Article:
The company is taking part in the Broadband Expo held in Gold Coast City this week, unveiling its already running wireless network today, and announcing its plans to have a similar service rolled out to Brisbane, Melbourne and Canberra by the end of this month.
PBA CEO, Jim Cooney, told ZDNet Australia yesterday that it will certainly "look at moving the [iBurst] service out to regional markets once the metro network has been established".
"We have a rollout plan for the major capital cities first that we need to adhere to, and once we establish a good quality of service then we can start looking at regional centres," he said.
Cooney said that currently around 25 percent of Brisbane is without any broadband Internet access at all, and as such the rollout of the iBurst network will give local Internet service providers a chance to cover the gaps.
"It's the same in most capital cities, ISPs can really use the opportunity to hit an untapped market," he said.
iBurst is a wholesale-only service that has was launched in Sydney last March as "Australia's first mobile broadband network", with its most well known national channel partner OzeMail signing up for distribution two weeks before its release.
Cooney said the company specifically chose not to offer connections to retail customers, as they wanted to "leave it to the specialists".
"Our prime focus ought to be operating the prime network and leave it to the ISPs to hand it out after that because that's their main purpose," he said.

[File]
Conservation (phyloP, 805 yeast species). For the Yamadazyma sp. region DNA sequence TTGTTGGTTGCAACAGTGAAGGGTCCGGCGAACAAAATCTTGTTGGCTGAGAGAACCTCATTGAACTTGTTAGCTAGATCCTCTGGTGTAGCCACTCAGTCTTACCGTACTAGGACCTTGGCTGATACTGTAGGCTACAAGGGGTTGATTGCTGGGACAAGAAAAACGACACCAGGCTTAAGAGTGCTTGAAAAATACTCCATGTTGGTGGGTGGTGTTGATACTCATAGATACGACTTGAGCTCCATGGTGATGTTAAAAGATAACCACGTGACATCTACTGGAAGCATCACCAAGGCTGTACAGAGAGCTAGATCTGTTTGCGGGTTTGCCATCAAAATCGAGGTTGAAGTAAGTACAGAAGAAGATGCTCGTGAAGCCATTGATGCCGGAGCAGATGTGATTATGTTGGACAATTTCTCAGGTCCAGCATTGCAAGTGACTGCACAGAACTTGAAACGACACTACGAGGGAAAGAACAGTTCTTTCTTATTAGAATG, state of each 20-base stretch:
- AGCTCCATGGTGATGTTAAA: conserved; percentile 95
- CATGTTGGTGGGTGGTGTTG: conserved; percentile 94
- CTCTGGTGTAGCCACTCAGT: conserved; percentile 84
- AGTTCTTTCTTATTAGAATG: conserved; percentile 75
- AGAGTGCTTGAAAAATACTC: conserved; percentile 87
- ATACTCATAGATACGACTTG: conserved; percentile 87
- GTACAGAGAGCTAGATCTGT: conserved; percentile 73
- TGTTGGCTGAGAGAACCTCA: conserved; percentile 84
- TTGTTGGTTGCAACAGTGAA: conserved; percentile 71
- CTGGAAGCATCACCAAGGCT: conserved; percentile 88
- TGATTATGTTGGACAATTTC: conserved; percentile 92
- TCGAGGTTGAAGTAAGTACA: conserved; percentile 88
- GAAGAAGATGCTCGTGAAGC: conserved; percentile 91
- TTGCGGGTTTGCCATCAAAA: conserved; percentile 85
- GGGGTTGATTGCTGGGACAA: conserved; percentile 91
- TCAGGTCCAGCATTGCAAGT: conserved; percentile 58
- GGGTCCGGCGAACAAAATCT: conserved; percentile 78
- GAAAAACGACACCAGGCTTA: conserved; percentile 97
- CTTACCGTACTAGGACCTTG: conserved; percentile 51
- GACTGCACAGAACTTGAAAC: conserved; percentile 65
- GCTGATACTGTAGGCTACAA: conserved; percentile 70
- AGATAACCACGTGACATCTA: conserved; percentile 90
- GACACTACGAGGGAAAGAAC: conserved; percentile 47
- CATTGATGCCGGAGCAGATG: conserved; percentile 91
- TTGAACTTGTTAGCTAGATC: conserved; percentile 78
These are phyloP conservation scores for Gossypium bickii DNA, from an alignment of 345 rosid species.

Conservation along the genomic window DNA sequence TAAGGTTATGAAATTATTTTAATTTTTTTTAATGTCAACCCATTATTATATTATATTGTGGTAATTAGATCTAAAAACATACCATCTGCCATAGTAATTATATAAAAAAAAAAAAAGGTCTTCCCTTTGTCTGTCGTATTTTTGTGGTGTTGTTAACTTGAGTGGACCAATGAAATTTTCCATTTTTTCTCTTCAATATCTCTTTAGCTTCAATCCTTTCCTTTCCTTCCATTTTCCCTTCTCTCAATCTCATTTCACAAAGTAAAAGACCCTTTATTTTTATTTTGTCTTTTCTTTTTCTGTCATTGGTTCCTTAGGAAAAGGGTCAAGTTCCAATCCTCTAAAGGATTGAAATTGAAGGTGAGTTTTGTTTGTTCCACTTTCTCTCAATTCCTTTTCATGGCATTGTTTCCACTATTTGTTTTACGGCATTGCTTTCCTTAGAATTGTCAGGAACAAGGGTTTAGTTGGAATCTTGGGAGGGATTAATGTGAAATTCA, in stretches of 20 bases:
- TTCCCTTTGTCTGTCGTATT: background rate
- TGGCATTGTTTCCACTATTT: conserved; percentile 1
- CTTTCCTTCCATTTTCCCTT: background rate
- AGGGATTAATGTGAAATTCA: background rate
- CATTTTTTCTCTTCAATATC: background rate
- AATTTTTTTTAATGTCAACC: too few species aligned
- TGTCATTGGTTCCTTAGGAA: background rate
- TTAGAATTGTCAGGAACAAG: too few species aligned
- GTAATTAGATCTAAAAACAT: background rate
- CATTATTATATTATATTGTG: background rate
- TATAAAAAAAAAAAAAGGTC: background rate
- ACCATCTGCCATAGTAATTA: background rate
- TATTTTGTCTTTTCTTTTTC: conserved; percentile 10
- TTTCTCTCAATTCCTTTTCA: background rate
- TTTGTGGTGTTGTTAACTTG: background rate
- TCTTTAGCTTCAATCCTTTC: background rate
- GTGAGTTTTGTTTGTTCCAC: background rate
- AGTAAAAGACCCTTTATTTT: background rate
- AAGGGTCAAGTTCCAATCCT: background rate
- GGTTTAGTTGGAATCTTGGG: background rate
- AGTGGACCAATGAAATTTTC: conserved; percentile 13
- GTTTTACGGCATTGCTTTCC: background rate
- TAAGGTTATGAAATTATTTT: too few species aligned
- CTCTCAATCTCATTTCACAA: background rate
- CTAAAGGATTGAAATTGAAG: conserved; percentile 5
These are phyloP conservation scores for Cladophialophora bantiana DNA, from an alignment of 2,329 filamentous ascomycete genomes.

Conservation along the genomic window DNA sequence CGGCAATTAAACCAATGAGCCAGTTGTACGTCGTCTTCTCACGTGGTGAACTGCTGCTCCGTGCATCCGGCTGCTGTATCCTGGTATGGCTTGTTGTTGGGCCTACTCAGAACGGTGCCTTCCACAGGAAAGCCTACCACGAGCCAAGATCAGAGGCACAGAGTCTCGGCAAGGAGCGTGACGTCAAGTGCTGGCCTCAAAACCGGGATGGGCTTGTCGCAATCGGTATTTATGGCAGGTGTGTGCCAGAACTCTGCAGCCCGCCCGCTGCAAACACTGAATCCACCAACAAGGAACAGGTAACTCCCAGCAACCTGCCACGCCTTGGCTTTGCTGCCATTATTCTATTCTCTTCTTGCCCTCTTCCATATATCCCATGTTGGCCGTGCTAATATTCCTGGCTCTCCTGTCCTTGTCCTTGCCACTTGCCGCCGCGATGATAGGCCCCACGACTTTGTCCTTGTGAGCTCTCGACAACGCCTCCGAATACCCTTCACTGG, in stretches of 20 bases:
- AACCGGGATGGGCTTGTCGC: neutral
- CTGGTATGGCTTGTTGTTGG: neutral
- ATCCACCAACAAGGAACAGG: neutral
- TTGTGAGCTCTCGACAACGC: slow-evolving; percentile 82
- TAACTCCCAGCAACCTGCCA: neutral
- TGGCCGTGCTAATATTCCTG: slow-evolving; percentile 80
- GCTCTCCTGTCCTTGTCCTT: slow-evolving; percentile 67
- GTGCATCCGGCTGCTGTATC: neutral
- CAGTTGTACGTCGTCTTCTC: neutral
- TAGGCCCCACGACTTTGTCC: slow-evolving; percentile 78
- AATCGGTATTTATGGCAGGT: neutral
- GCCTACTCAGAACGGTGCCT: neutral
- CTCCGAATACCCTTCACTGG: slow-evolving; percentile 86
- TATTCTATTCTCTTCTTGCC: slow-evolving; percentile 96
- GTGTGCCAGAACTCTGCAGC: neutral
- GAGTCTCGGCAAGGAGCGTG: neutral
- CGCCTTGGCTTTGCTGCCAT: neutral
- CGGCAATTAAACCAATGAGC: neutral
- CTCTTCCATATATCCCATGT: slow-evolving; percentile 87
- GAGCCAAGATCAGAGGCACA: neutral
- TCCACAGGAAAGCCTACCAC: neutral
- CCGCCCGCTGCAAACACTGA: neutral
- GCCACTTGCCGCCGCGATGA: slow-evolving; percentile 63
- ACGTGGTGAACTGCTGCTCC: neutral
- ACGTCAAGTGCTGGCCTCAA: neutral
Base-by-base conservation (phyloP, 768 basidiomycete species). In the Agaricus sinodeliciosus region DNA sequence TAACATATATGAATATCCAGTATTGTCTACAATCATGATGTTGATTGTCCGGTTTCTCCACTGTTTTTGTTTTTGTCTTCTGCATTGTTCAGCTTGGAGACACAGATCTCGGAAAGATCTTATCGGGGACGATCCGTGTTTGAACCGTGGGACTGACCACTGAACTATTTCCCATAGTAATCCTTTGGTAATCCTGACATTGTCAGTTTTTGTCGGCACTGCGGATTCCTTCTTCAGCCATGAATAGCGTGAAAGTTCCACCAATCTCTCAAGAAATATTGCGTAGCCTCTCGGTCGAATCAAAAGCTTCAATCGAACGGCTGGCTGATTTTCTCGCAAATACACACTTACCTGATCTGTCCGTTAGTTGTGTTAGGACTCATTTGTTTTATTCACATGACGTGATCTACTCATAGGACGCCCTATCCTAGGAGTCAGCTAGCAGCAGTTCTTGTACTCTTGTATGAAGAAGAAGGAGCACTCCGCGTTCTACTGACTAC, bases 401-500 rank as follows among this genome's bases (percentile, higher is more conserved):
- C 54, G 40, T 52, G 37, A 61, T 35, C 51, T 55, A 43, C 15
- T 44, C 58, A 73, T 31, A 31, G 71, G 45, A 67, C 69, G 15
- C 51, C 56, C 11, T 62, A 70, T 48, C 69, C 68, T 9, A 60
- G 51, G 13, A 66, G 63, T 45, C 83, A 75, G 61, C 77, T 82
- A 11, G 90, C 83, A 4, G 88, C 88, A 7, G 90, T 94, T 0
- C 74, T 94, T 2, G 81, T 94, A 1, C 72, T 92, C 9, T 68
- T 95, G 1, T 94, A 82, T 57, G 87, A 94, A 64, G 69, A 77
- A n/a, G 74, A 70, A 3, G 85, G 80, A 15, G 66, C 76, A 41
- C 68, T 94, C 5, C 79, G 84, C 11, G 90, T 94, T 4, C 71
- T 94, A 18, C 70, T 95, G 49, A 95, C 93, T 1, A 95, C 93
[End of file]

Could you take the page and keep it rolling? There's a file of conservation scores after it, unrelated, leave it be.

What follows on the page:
According to Cooney, the recent launch of wireless broadband provider, Unwired, in Sydney has not hurt the company's business in the region, as he said "it has actually had a positive effect in making people more aware of wireless broadband."
"Competition in the space is great," he said. "Its stimulating demand and drives prices to where they ought to be. It makes the industry credible."
However, Cooney adds that he does not expect anymore competition in the wireless broadband space to emerge in the next few years.
"There are very limited numbers of technology worth experimenting with [for new wireless broadband networks], availability of spectrum also has to be considered," he said. "As far as I'm aware there are no more emerging technologies to consider."
Yet, Cooney adds that wireless broadband will, in the near future, be talked about in terms of replacing fixed line connections at home, in the same light that mobile phones are now being talked about as a home phone alternative.
"In a few years mobility will win out and wireless will become the more popular connection," he said.
Cooney said that pre-disposed apprehensions towards the reliability of wireless connections will be stamped out as people become more familiar with the technology.
"A lot of people have had a less than good experience with Wi-Fi so that gets transferred to their opinion on wireless," he said, adding that comparing the two is like comparing the range of a cordless phone to that of a mobile.
"If anything, there's evidence that wireless is more reliable than fixed line because there's no change over of company halfway through the line. It's a wireless last mile, there's no interference from someone else," he said.